HIGHETT PILATES and FITNESS CENTRE

How To Do The Perfect Plank, It Starts With Posture

Studio Pilates in Highett - Pilates Plus Lifestyle Studio

The “Plank” is an exercise that gets used a lot in fitness programs and in Pilates as well, for a good reason. It’s a great exercise for total body strength, including the deep core muscles. Now, I’ve seen quite a lot of people attempting to do this exercise (hundreds!)…and most of them end up doing it incorrectly.

Let me explain why.

First of all, the purpose of doing any exercise is to improve the function of your body by making it stronger, longer, mobile, agile, fitter and healthier.

You can not achieve all of the above if you have issues with your posture.

Posture is the foundation or framework for your body and when your deep postural muscles aren’t working well, it compromises any movement that you do. Now if this is the case with you, it might not be causing you any issues and you may be able to get in to a plank, but are you adding to the long term function of your body…or just pushing through exercises.

The Pilates method of exercise never compromises postural integrity, just for the sake of doing an exercise. It builds the body from the inside out, recruiting muscles you never knew you had!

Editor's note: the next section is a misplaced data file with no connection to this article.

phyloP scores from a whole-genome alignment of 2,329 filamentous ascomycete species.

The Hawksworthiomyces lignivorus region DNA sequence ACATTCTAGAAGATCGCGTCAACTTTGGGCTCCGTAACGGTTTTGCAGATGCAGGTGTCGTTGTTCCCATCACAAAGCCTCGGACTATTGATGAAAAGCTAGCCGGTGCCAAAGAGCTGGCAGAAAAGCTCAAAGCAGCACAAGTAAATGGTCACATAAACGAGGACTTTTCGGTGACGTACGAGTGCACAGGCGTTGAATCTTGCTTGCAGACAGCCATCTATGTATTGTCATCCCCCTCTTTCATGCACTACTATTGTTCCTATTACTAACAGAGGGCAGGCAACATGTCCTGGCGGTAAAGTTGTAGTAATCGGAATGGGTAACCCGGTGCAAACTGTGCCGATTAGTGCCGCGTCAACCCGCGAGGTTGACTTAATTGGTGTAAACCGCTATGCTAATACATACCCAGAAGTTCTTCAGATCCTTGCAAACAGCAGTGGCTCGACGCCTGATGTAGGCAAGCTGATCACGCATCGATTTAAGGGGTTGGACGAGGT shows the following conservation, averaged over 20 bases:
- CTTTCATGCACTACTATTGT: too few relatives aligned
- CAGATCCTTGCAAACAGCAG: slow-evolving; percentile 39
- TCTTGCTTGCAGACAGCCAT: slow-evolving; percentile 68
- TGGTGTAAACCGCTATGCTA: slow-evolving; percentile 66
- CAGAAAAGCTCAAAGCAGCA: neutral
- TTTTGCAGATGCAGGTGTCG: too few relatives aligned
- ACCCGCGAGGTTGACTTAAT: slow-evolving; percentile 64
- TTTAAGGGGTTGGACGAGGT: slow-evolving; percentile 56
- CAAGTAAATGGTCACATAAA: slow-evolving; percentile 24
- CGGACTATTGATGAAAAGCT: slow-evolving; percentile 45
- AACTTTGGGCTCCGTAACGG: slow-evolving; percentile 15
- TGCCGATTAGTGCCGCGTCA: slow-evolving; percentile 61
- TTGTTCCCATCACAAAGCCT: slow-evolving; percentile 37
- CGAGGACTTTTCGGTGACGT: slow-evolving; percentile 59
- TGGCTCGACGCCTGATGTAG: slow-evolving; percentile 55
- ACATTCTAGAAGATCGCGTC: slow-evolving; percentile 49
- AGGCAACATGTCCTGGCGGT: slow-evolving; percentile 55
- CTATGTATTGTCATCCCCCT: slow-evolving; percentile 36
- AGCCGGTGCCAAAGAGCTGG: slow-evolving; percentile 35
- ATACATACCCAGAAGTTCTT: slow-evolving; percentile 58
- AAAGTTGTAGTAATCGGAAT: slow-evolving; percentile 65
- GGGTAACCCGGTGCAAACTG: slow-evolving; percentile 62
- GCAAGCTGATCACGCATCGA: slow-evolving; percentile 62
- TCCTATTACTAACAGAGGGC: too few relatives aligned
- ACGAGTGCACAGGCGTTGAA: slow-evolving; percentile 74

So back to the Plank…

The BIGGEST mistake I see people make with the plank is not being capable of maintaining their posture, and “locking” or “bracing” their muscles to maintain the position.

Bracing or locking you abdominal muscles and spine is counterproductive to creating great posture and results in your bigger muscles over working and your postural muscles under working.

To do an effective, perfect plank, the very first action you need to take is to understand what posture is and how to hold find your “neutral” spine. Basically this refers to the natural curvature of the spine.

How do you know what that is?

If you were to stand upright against a wall, your tailbone, upper back and back of the head would be on the wall and your lower back and neck would not be on the wall. If you find this hard to do, then you may have a postural imbalance which needs some attention.

Getting back to the plank again…

When you are doing a plank, it’s essential to maintain these curves in your spine. Imagine that the wall is on top of you and the tailbone, upper back and back of the head would all be resting on that wall.

This will make more sense when you watch the videos below. I’ve included a “modified” version which is called a short plank. It’s a great way to train your deep postural muscles in the plank position without too much load or strain.

If you aren’t sure about what your posture looks like when you are doing a plank, get a buddy to take a picture, then practice for 4 weeks and do an “after” photo and see if there has been any changes.

The Short Plank – Lift your knees just off the floor without changing the position of your spine and hold for as long as you can without compromising your posture.

The Plank- Extend one leg at a time without changing the position of your spine and hold as long as you can without compromising your posture

Now here is what NOT to do!!!

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